“Might Have to Kill a Few People”

And other texts that suggest Daniel Perry intended to commit murder at a Black Lives Matter demonstration


Daniel Perry, who shot and killed protester Garrett Foster during a 2020 Black Lives Matter demonstration (photo by Jana Birchum)

The murder trial of Army Sgt. Daniel Per­ry for the killing of Black Lives Matter protester Garrett Foster is halfway over. The trial – District Attorney José Garza's most important prosecution to date – began on March 27 and has so far provided little new information about the killing. But prosecutors have developed a fuller picture of Perry's intention and possible premeditation by showing the depth of the hatred he harbored for BLM demonstrators protesting police violence in the summer of 2020.

Two months into those protests, on Sat­ur­day, July 25, 2020, Perry, a sergeant stationed at Fort Hood and working as a rideshare driver in Austin, accelerated his car into a crowd of protesters at the corner of Fourth Street and Congress Avenue. Garrett Foster, a 28-year-old Air Force veteran openly carrying an AK-47 across his chest, approached the car. The driver's side window opened and Perry shot Foster four times in the chest and abdomen. Perry turned himself in to Austin police seconds later, claiming he'd shot in self-defense after Foster raised the barrel of his gun. Austin Police Department officers questioned Perry and let him go. Garza presented the case to a Travis County grand jury shortly after taking office in 2021. The grand jury indicted Perry for murder and assault.

The testimony confirming Perry's anger toward protesters came on the third day of the trial as prosecutors displayed text messages and social media comments showing that he thought about killing them. "I might have to kill a few people on my way to work, they are rioting outside my apartment complex," Perry wrote to a friend in June of 2020. "I might go to Dallas to shoot looters," he wrote on another occasion. Perry also encouraged violence in a variety of social media posts.

In addition, Perry speculated about how he might get away with such a killing – by claiming self-defense, as he is now doing. Prosecutors presented a Facebook Messen­ger chat between Perry and a friend, Michael Holcomb, which occurred two weeks before he shot Foster. In it, Perry argued that shooting protesters was legal if it was in self-defense. Holcomb, who was called to the stand Wednesday afternoon, seemed to try to talk Perry down. "Aren't you a CDL holder too?" he asked, referring to the men's licenses to carry concealed handguns. "We went through the same training ... Shooting after creating an event where you have to shoot, is not a good shoot."

“Shooting after creating an event where you have to shoot, is not a good shoot.”   – Perry’s friend Michael Holcomb, warning him two weeks before the shooting

None of this seeming premeditation was on display after Perry turned himself in to APD officers. In his recorded 911 call, played on the fourth day of the trial, Perry claims that he drove into the protesters by mistake after taking a wrong turn. Body-camera video played the next day shows Perry, after being taken into custody, telling officers Foster had pointed his gun at him. "I didn't know he was going to aim it at me," Perry says. "I thought he was going to kill me ... I've never been so scared in my life."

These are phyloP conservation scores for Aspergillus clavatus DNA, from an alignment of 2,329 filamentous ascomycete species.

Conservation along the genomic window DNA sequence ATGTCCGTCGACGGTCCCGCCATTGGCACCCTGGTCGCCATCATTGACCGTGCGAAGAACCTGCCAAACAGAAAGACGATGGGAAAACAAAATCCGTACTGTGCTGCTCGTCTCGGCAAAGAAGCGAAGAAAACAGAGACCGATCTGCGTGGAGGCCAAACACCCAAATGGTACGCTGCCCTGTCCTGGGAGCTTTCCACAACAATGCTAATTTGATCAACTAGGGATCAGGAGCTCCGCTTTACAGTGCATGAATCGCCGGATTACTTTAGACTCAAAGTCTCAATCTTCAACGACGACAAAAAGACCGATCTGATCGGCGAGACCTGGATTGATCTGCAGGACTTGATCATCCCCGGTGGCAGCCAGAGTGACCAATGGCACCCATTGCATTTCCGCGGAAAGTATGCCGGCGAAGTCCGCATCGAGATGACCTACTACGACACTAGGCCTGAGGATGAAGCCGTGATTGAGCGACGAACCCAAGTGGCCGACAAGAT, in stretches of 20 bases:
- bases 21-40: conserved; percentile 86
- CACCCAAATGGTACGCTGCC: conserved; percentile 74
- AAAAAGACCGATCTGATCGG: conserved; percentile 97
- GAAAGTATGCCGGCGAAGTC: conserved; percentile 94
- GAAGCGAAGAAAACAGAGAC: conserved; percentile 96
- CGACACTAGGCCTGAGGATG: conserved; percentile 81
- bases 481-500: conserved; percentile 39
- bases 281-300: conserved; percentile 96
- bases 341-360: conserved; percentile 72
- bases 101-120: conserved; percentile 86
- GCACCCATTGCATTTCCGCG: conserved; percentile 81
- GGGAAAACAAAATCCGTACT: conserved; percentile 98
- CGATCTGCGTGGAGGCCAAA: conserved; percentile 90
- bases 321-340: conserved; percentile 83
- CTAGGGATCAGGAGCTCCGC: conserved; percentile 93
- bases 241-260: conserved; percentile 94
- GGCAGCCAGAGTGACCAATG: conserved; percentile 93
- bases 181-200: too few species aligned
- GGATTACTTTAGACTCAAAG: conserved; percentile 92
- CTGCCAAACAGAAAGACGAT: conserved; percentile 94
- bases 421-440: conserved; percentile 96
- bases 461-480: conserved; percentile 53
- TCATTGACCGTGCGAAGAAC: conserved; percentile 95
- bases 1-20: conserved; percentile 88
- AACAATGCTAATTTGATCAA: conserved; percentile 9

This claim – that Foster raised the barrel of his AK-47 – is, of course, Perry's principal hope to escape a murder conviction. It was refuted over and over during the first three days of the trial by witnesses who were near Foster that night. All repeated a version of the same story: They heard squealing tires as a car sped into a group of about 20 protesters. The protesters, some of whom had almost been hit by the car, slapped and kicked it. Garrett Foster strode to the car's side and issued an order to the driver. All of the witnesses insisted that Foster did not raise the barrel of his gun. According to the D.A.'s lead prosecutor, Guillermo Gonzalez, his gun was recovered with the safety still on and no bullet in the chamber.

The courtroom where the trial is unfolding is less than a mile from where Foster died. It has been packed through the first week with family members and the young people who protested alongside Foster and his fiancée, Whitney Mitchell. Foster's family sits in the front row on the right side of the courtroom. His mother, Sheila, has wept as pictures of her son's dead body are displayed and attorneys reenact his killing. Perry's parents, visibly worried, sit behind him in the front row on the left side of the courtroom. He sits beside his attorneys, Clint Broden and Doug O'Connell, wearing a dark-colored suit, his hair buzzed close, his face dipping down.

On the trial's sixth day, before resting and allowing the defense to begin presenting witnesses, prosecutors played interviews recorded with Perry after his surrender to officers. In these, Perry cries, talks compulsively, and constantly repeats, "I'm sorry." He reacts with something like panic when he learns Foster has died, saying, "Oh my god, oh my god, he's dead, oh my god!" But after being told that he will be released he calms down. By the end of the interviews he's calm enough to attempt a joke, asking, "Do I get to keep the jumpsuit?"

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KEYWORDS FOR THIS STORY

Daniel Perry, Garrett Foster, José Garza, Guillermo Gonzalez, Whitney Mitchell, BLM, Black Lives Matter

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